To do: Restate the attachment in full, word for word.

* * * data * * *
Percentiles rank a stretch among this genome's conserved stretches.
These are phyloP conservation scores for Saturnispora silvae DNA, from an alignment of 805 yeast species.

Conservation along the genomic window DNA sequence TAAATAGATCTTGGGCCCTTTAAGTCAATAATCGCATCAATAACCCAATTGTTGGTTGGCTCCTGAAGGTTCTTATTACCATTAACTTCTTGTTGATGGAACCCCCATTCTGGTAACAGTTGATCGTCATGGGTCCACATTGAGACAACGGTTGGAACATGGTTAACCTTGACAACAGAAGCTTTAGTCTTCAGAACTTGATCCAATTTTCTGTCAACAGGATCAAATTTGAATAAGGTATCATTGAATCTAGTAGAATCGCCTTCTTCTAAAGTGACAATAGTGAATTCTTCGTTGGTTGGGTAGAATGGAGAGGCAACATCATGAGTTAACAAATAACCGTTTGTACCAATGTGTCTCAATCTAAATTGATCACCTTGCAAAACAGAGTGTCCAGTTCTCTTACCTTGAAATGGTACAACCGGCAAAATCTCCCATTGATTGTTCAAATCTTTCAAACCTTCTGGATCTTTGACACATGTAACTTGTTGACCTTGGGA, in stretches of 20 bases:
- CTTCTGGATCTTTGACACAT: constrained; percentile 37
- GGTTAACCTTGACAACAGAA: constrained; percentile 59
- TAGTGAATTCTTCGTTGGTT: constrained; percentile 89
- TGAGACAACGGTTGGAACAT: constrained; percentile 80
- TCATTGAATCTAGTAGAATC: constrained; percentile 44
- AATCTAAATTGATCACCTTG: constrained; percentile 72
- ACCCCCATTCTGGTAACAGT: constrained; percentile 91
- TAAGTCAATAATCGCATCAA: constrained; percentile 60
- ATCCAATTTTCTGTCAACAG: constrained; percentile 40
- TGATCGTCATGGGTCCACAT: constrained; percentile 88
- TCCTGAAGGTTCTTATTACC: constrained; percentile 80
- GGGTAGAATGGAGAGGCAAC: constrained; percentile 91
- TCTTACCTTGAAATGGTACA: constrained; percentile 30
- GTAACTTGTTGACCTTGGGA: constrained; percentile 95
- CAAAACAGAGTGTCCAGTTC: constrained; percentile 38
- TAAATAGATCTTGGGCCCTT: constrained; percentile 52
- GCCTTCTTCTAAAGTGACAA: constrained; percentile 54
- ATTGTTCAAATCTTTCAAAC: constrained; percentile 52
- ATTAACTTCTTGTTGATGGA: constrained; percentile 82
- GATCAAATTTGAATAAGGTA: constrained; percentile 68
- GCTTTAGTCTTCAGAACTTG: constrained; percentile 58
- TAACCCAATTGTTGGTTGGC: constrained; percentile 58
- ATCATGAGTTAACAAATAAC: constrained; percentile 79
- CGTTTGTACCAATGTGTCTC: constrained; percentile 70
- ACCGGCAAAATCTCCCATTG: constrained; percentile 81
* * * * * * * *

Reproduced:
Percentiles rank a stretch among this genome's conserved stretches.
These are phyloP conservation scores for Saturnispora silvae DNA, from an alignment of 805 yeast species.

Conservation along the genomic window DNA sequence TAAATAGATCTTGGGCCCTTTAAGTCAATAATCGCATCAATAACCCAATTGTTGGTTGGCTCCTGAAGGTTCTTATTACCATTAACTTCTTGTTGATGGAACCCCCATTCTGGTAACAGTTGATCGTCATGGGTCCACATTGAGACAACGGTTGGAACATGGTTAACCTTGACAACAGAAGCTTTAGTCTTCAGAACTTGATCCAATTTTCTGTCAACAGGATCAAATTTGAATAAGGTATCATTGAATCTAGTAGAATCGCCTTCTTCTAAAGTGACAATAGTGAATTCTTCGTTGGTTGGGTAGAATGGAGAGGCAACATCATGAGTTAACAAATAACCGTTTGTACCAATGTGTCTCAATCTAAATTGATCACCTTGCAAAACAGAGTGTCCAGTTCTCTTACCTTGAAATGGTACAACCGGCAAAATCTCCCATTGATTGTTCAAATCTTTCAAACCTTCTGGATCTTTGACACATGTAACTTGTTGACCTTGGGA, in stretches of 20 bases:
- CTTCTGGATCTTTGACACAT: constrained; percentile 37
- GGTTAACCTTGACAACAGAA: constrained; percentile 59
- TAGTGAATTCTTCGTTGGTT: constrained; percentile 89
- TGAGACAACGGTTGGAACAT: constrained; percentile 80
- TCATTGAATCTAGTAGAATC: constrained; percentile 44
- AATCTAAATTGATCACCTTG: constrained; percentile 72
- ACCCCCATTCTGGTAACAGT: constrained; percentile 91
- TAAGTCAATAATCGCATCAA: constrained; percentile 60
- ATCCAATTTTCTGTCAACAG: constrained; percentile 40
- TGATCGTCATGGGTCCACAT: constrained; percentile 88
- TCCTGAAGGTTCTTATTACC: constrained; percentile 80
- GGGTAGAATGGAGAGGCAAC: constrained; percentile 91
- TCTTACCTTGAAATGGTACA: constrained; percentile 30
- GTAACTTGTTGACCTTGGGA: constrained; percentile 95
- CAAAACAGAGTGTCCAGTTC: constrained; percentile 38
- TAAATAGATCTTGGGCCCTT: constrained; percentile 52
- GCCTTCTTCTAAAGTGACAA: constrained; percentile 54
- ATTGTTCAAATCTTTCAAAC: constrained; percentile 52
- ATTAACTTCTTGTTGATGGA: constrained; percentile 82
- GATCAAATTTGAATAAGGTA: constrained; percentile 68
- GCTTTAGTCTTCAGAACTTG: constrained; percentile 58
- TAACCCAATTGTTGGTTGGC: constrained; percentile 58
- ATCATGAGTTAACAAATAAC: constrained; percentile 79
- CGTTTGTACCAATGTGTCTC: constrained; percentile 70
- ACCGGCAAAATCTCCCATTG: constrained; percentile 81